The question of how to argue the concept of damages is an important issue. The jury must understand the basis of a dollar verdict in addition to suggesting a dollar figure. Jurors tend to want to pay the bills and not provide any other money. We have to explain why that is not doing justice. Here’s a brief idea of one way of approaching the problem, based in part on David Ball’s concepts:
1. YOU EVALUATE HARM BY THREE FACTORS:
(1) HOW BAD IS IT?
(2) HOW LONG DID IT LAST?
(3) HOW MUCH DOES IT INTERFERE WITH LIFE?
2. WHAT ARE THE HARMS DONE IN THIS CASE? [Non economic]
1. INJURIES [Use diagrams & photos]
(1) What was the physical mechanism and extent of damages.
(2) What are the primary consequences of the damages
2. NATURE, EXTENT AND DURATION INJURIES
(1) REVIEW EACH ELEMENT OF DAMAGES ININSTRUCTION
(2) REVIEW CONSEQUENCES OF EACH ELEMENT
3. LAW RE NON ECONOMIC PAST & FUTURE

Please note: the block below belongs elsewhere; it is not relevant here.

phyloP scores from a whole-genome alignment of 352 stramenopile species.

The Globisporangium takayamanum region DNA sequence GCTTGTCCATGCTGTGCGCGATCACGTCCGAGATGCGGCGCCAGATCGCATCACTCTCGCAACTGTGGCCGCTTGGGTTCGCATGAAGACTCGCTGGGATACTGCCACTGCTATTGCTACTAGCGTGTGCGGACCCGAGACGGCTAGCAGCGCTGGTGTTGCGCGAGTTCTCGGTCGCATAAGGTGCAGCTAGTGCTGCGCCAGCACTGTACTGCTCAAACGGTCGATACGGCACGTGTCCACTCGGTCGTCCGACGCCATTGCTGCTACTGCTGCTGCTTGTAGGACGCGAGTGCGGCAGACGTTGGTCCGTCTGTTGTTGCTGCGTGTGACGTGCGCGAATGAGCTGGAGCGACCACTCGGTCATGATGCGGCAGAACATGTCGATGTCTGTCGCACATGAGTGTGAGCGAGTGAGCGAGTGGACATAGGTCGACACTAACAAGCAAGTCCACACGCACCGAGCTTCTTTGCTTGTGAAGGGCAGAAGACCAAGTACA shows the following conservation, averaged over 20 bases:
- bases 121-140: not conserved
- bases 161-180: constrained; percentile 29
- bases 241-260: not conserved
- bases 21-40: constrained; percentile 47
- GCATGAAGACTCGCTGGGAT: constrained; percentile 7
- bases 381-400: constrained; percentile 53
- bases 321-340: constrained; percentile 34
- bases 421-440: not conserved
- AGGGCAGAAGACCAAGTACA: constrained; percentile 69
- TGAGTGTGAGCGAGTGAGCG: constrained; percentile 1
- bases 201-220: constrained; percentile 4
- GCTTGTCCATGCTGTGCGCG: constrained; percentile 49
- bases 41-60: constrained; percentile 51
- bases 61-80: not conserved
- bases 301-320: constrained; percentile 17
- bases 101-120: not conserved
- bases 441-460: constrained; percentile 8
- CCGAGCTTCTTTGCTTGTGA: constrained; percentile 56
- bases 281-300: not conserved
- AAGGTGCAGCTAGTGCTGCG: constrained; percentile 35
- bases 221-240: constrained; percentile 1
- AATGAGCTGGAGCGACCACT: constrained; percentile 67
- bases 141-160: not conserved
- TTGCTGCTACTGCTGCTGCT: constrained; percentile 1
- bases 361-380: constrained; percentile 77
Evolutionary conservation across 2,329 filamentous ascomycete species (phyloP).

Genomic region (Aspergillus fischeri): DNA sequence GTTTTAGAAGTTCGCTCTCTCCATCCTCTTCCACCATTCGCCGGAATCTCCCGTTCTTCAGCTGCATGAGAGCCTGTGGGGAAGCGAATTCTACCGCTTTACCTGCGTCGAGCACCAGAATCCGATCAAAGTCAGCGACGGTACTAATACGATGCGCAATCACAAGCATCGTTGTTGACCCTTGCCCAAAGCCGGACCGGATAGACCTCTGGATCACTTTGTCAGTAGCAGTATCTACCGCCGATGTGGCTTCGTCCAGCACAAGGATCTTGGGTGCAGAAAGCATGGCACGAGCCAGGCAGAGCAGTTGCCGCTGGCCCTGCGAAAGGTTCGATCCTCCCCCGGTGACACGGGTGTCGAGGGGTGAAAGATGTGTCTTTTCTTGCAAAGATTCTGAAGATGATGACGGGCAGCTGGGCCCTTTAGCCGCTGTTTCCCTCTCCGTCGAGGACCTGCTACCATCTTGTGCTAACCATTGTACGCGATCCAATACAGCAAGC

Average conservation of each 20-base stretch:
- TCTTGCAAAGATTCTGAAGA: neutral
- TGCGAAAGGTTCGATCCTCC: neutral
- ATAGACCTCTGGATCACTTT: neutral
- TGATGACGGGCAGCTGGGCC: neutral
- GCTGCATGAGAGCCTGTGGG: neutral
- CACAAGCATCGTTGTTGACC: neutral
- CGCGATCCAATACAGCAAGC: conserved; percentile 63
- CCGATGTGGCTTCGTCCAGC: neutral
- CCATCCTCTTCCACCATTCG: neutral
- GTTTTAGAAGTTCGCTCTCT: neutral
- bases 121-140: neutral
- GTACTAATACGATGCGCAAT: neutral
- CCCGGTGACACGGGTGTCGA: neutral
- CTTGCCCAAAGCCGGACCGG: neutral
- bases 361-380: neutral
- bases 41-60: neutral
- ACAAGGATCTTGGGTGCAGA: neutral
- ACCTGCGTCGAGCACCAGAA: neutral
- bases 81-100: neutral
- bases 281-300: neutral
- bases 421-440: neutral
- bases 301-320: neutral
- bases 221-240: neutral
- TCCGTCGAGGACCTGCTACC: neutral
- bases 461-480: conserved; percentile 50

(1) Illustration of scale of justice
(2) Law: these damages have nothing to do with need or bills
(3) That’s why statue of justice is blindfolded: whether rich or poor irrelevant – justice means money to balance harm done
(4) Jury took oath to follow law
(5) Must evaluate losses and harm done in dollars
(6) Law re damages says Verdict must be amount of money which will reasonably and fairly compensate for harm and damages suffered.
Reasonably: “TO ANALYZE, TO THINK LOGICALLY ABOUT SOMETHING (Webster)
Fairly: “TO BE JUST. IMPARTIAL. UNPREJUDICED.”
4. THE NEED TO BALANCE HARM IN DOLLARS
(1) Eye for eye replaced by dollars for harm
(2) Juror’s job to carefully weigh the losses and harms and translate in dollars
(3) Only when scale balances in dollars for harms and lossses is justice done
Copyright 2012 Plaintiff Trial Lawyer Tips